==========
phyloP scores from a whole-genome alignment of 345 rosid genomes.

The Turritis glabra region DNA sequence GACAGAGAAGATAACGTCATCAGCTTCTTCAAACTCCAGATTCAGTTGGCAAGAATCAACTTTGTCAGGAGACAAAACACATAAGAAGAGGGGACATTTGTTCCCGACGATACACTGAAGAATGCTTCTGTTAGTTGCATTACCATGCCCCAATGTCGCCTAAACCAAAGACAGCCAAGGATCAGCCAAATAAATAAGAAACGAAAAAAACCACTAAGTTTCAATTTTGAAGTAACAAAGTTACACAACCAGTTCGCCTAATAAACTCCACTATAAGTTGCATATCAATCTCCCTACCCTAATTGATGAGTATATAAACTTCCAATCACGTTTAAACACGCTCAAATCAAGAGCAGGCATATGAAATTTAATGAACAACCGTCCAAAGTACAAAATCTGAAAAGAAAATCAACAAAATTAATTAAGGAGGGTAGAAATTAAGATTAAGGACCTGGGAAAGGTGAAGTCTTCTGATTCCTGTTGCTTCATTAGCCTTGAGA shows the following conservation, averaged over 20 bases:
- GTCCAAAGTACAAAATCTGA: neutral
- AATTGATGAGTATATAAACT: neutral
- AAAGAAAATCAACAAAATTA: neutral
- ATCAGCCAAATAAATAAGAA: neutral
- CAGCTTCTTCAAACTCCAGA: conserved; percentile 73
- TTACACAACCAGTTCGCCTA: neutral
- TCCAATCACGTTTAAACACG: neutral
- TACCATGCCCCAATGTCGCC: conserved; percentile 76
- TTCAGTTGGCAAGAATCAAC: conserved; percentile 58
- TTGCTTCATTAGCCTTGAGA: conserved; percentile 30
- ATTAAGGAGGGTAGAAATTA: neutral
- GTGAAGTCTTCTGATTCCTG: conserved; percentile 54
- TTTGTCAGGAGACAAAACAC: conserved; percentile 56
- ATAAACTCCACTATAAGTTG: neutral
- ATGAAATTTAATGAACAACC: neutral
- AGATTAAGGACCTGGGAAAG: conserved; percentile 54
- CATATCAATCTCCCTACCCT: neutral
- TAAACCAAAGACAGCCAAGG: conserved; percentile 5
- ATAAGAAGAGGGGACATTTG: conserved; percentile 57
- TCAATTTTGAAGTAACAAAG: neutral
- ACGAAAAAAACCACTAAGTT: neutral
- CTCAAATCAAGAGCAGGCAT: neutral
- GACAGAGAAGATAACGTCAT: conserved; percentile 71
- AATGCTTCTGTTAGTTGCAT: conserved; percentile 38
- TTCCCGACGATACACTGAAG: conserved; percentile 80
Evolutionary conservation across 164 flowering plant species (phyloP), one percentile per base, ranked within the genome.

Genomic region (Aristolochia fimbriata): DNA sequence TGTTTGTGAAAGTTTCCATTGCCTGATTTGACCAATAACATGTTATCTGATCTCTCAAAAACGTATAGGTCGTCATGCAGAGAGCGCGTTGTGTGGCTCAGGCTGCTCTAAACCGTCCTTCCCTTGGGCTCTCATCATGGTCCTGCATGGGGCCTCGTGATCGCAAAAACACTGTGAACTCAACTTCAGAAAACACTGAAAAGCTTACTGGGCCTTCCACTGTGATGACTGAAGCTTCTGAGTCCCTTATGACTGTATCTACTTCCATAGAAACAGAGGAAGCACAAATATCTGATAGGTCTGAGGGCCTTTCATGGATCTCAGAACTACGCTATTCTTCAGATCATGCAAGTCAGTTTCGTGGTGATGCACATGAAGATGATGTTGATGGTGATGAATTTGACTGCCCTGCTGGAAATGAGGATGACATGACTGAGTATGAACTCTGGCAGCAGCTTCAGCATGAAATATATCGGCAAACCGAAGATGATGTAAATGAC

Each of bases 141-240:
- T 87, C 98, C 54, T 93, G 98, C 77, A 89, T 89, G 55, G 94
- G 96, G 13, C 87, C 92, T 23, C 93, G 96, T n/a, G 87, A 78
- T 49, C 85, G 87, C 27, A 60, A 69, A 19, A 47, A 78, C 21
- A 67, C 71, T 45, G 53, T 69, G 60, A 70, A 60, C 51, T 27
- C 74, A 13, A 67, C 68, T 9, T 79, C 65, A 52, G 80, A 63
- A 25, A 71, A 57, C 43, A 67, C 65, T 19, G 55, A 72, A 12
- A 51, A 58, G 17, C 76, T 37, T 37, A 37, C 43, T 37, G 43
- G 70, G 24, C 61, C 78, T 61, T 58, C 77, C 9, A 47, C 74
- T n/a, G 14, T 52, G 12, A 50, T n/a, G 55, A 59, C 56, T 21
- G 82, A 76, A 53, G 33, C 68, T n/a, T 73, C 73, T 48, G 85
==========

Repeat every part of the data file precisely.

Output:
phyloP scores from a whole-genome alignment of 345 rosid genomes.

The Turritis glabra region DNA sequence GACAGAGAAGATAACGTCATCAGCTTCTTCAAACTCCAGATTCAGTTGGCAAGAATCAACTTTGTCAGGAGACAAAACACATAAGAAGAGGGGACATTTGTTCCCGACGATACACTGAAGAATGCTTCTGTTAGTTGCATTACCATGCCCCAATGTCGCCTAAACCAAAGACAGCCAAGGATCAGCCAAATAAATAAGAAACGAAAAAAACCACTAAGTTTCAATTTTGAAGTAACAAAGTTACACAACCAGTTCGCCTAATAAACTCCACTATAAGTTGCATATCAATCTCCCTACCCTAATTGATGAGTATATAAACTTCCAATCACGTTTAAACACGCTCAAATCAAGAGCAGGCATATGAAATTTAATGAACAACCGTCCAAAGTACAAAATCTGAAAAGAAAATCAACAAAATTAATTAAGGAGGGTAGAAATTAAGATTAAGGACCTGGGAAAGGTGAAGTCTTCTGATTCCTGTTGCTTCATTAGCCTTGAGA shows the following conservation, averaged over 20 bases:
- GTCCAAAGTACAAAATCTGA: neutral
- AATTGATGAGTATATAAACT: neutral
- AAAGAAAATCAACAAAATTA: neutral
- ATCAGCCAAATAAATAAGAA: neutral
- CAGCTTCTTCAAACTCCAGA: conserved; percentile 73
- TTACACAACCAGTTCGCCTA: neutral
- TCCAATCACGTTTAAACACG: neutral
- TACCATGCCCCAATGTCGCC: conserved; percentile 76
- TTCAGTTGGCAAGAATCAAC: conserved; percentile 58
- TTGCTTCATTAGCCTTGAGA: conserved; percentile 30
- ATTAAGGAGGGTAGAAATTA: neutral
- GTGAAGTCTTCTGATTCCTG: conserved; percentile 54
- TTTGTCAGGAGACAAAACAC: conserved; percentile 56
- ATAAACTCCACTATAAGTTG: neutral
- ATGAAATTTAATGAACAACC: neutral
- AGATTAAGGACCTGGGAAAG: conserved; percentile 54
- CATATCAATCTCCCTACCCT: neutral
- TAAACCAAAGACAGCCAAGG: conserved; percentile 5
- ATAAGAAGAGGGGACATTTG: conserved; percentile 57
- TCAATTTTGAAGTAACAAAG: neutral
- ACGAAAAAAACCACTAAGTT: neutral
- CTCAAATCAAGAGCAGGCAT: neutral
- GACAGAGAAGATAACGTCAT: conserved; percentile 71
- AATGCTTCTGTTAGTTGCAT: conserved; percentile 38
- TTCCCGACGATACACTGAAG: conserved; percentile 80
Evolutionary conservation across 164 flowering plant species (phyloP), one percentile per base, ranked within the genome.

Genomic region (Aristolochia fimbriata): DNA sequence TGTTTGTGAAAGTTTCCATTGCCTGATTTGACCAATAACATGTTATCTGATCTCTCAAAAACGTATAGGTCGTCATGCAGAGAGCGCGTTGTGTGGCTCAGGCTGCTCTAAACCGTCCTTCCCTTGGGCTCTCATCATGGTCCTGCATGGGGCCTCGTGATCGCAAAAACACTGTGAACTCAACTTCAGAAAACACTGAAAAGCTTACTGGGCCTTCCACTGTGATGACTGAAGCTTCTGAGTCCCTTATGACTGTATCTACTTCCATAGAAACAGAGGAAGCACAAATATCTGATAGGTCTGAGGGCCTTTCATGGATCTCAGAACTACGCTATTCTTCAGATCATGCAAGTCAGTTTCGTGGTGATGCACATGAAGATGATGTTGATGGTGATGAATTTGACTGCCCTGCTGGAAATGAGGATGACATGACTGAGTATGAACTCTGGCAGCAGCTTCAGCATGAAATATATCGGCAAACCGAAGATGATGTAAATGAC

Each of bases 141-240:
- T 87, C 98, C 54, T 93, G 98, C 77, A 89, T 89, G 55, G 94
- G 96, G 13, C 87, C 92, T 23, C 93, G 96, T n/a, G 87, A 78
- T 49, C 85, G 87, C 27, A 60, A 69, A 19, A 47, A 78, C 21
- A 67, C 71, T 45, G 53, T 69, G 60, A 70, A 60, C 51, T 27
- C 74, A 13, A 67, C 68, T 9, T 79, C 65, A 52, G 80, A 63
- A 25, A 71, A 57, C 43, A 67, C 65, T 19, G 55, A 72, A 12
- A 51, A 58, G 17, C 76, T 37, T 37, A 37, C 43, T 37, G 43
- G 70, G 24, C 61, C 78, T 61, T 58, C 77, C 9, A 47, C 74
- T n/a, G 14, T 52, G 12, A 50, T n/a, G 55, A 59, C 56, T 21
- G 82, A 76, A 53, G 33, C 68, T n/a, T 73, C 73, T 48, G 85